Mercer Capital attended the Summer NAPE Expo in Houston this month. Founded in 1993 by AAPL, with the addition of IPAA, SEG, and AAPG as partners over the next several years, NAPE is a well-known venue for oil and gas professionals to meet, network, and do business; it was a terrific event. The Expo also included a conference covering various industry issues. The session speakers were mostly a mix of company executives and industry analysts, including Wood Mackenzie. The presentations covered a number of supply and demand issues including:
- Market efficiencies in light of the low-cost environment
- Comments on various basins (Permian, Eagle Ford, Haynesville)
- Continued growth of drilled uncompleted wells (“DUC’s”)
There continues to be a relative market oversupply in both oil and gas. According to Wood Mackenzie, there may be approximately 1700 TCF of natural gas that could breakeven at $3.00/mcf. That’s a 20-year supply for the U.S. LNG is oversupplied because the U.S. is putting a ceiling on LNG prices. However, there are signs of a move towards more of a balance; for example, we are starting to see some slight inventory drawdowns and the market may find creative ways to create demand for some of these plentiful resources.
All of this is being accomplished in light of significant industry capex drops since 2014. However, we are starting to witness growth again in 2017 for spending. This is corresponding with the increase of rig counts.
Analysts from Wood Mackenzie noted that the breakeven for new wells in the Permian Basin was at the bottom of the global cost curve. Some areas of the Permian are at a $35 per barrel breakeven level. In addition, it was mentioned that the Permian could match the Marcellus shale in natural gas production (to say nothing of oil and liquids) in the future. This significantly differentiates the Permian Basin in comparison to other plays.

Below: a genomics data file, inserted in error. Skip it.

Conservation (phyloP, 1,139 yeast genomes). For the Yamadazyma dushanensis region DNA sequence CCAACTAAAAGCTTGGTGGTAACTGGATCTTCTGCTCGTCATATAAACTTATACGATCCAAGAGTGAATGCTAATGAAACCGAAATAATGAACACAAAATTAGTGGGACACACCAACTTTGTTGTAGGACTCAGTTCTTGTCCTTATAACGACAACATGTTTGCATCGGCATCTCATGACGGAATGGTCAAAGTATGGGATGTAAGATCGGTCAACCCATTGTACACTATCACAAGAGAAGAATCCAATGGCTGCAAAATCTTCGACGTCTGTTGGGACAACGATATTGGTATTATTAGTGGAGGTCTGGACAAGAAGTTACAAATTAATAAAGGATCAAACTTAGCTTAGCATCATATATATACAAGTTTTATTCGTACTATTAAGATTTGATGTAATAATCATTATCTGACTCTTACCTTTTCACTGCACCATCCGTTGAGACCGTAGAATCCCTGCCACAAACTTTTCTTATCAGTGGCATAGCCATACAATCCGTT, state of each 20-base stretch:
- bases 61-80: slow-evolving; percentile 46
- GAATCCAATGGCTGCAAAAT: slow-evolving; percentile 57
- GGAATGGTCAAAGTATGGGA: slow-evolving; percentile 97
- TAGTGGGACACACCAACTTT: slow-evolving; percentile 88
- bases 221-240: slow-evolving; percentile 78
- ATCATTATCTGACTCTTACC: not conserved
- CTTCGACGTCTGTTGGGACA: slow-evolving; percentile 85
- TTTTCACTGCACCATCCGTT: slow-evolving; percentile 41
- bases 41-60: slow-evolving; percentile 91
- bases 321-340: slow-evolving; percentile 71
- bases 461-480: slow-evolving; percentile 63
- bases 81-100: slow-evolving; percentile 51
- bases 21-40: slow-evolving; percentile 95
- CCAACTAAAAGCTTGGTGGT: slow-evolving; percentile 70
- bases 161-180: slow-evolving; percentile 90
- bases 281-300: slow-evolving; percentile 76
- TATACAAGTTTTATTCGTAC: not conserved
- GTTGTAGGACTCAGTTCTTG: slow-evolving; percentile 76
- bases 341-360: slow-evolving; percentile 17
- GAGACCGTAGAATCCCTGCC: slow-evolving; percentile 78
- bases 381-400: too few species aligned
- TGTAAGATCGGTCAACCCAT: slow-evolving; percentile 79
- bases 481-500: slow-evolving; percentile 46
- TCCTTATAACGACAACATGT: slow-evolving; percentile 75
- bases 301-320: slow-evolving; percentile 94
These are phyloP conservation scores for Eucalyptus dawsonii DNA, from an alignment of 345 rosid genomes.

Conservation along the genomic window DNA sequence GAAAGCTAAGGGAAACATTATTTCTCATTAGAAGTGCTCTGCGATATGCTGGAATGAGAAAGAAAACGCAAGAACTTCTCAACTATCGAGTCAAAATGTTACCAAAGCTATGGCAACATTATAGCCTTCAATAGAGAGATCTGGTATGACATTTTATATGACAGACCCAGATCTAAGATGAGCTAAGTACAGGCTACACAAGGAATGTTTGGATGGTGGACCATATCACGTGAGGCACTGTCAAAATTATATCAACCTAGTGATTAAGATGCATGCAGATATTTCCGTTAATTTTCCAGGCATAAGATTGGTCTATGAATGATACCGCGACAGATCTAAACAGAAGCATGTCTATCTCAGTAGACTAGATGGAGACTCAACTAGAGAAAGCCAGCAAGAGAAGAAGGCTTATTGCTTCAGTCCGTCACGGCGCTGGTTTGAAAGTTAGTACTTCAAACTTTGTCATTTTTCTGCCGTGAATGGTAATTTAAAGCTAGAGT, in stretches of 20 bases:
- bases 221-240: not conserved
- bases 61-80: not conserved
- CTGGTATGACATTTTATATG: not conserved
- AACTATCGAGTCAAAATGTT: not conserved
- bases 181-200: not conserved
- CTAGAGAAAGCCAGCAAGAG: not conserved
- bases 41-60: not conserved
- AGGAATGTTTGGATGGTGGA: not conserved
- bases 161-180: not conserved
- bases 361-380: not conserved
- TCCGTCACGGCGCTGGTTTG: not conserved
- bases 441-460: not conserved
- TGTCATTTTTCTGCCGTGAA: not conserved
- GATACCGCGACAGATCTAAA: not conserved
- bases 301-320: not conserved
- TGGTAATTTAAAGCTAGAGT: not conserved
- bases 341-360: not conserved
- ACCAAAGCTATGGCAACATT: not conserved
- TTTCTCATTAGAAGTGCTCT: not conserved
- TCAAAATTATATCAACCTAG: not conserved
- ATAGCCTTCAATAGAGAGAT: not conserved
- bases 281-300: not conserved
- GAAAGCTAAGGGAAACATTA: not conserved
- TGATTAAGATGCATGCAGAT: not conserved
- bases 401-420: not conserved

However, the Permian is not the only basin with favorable economics. Technology and innovation have pushed other areas along. For example, the Eagle Ford shale play is sustainable at today’s prices and the Haynesville Shale has had a “roller coaster” of activity lately. Some areas of the Haynesville can model gas as low as $2.40/mcf and still have a profitable well. BP, Exxon, and Exco all have activity in the Haynesville area.
Continued Growth of DUC’s
DUC’s are growing quickly and the market continues to pay more attention to them. In fact, the EIA this month included the Anadarko basin for the first time in its DUC data and drilling report.
Two years ago this metric caught the industry’s attention. However, there are questions as to exactly how much potential inventory these DUC’s represent. It was noted that DUC wells may be comprised of lower estimated ultimate recovery (EUR) and may not have as much excess inventory as otherwise thought.
In addition, completion crews are taking longer to perform jobs than before (6-7 days as opposed to 4-5). With drilling times going down and completion times going up, we are seeing a higher DUC count.
One other interesting drilling related note from the conference was that an emerging theme (previously rarely, if ever, discussed) on analyst calls for publicly traded companies has to do with the percentage of acreage controlled by companies that is held by production (HBP). In fact, most of the Permian is 95% HBP – due to decades of prior drilling. It appears companies want investors to know that there isn’t as much of a requirement for companies to drill going forward.
The marketplace remains excited about the potential for the Permian Basin. Although there continues to be a supply glut, the U.S. is well positioned to continue to have positive economics due to increasingly efficient operations, technology, and innovation. More and more basins are beginning to catch up to the Permian in terms of efficiency and rig counts reflect this.
However, our biggest takeaway was meeting and getting to know a plethora of new people. The conversations were terrific, and we enjoyed getting to know all of you. We look forward to seeing you at future NAPE events as well.
If you were there, let us know your thoughts and comments about NAPE. We would love to hear them. Have a great week!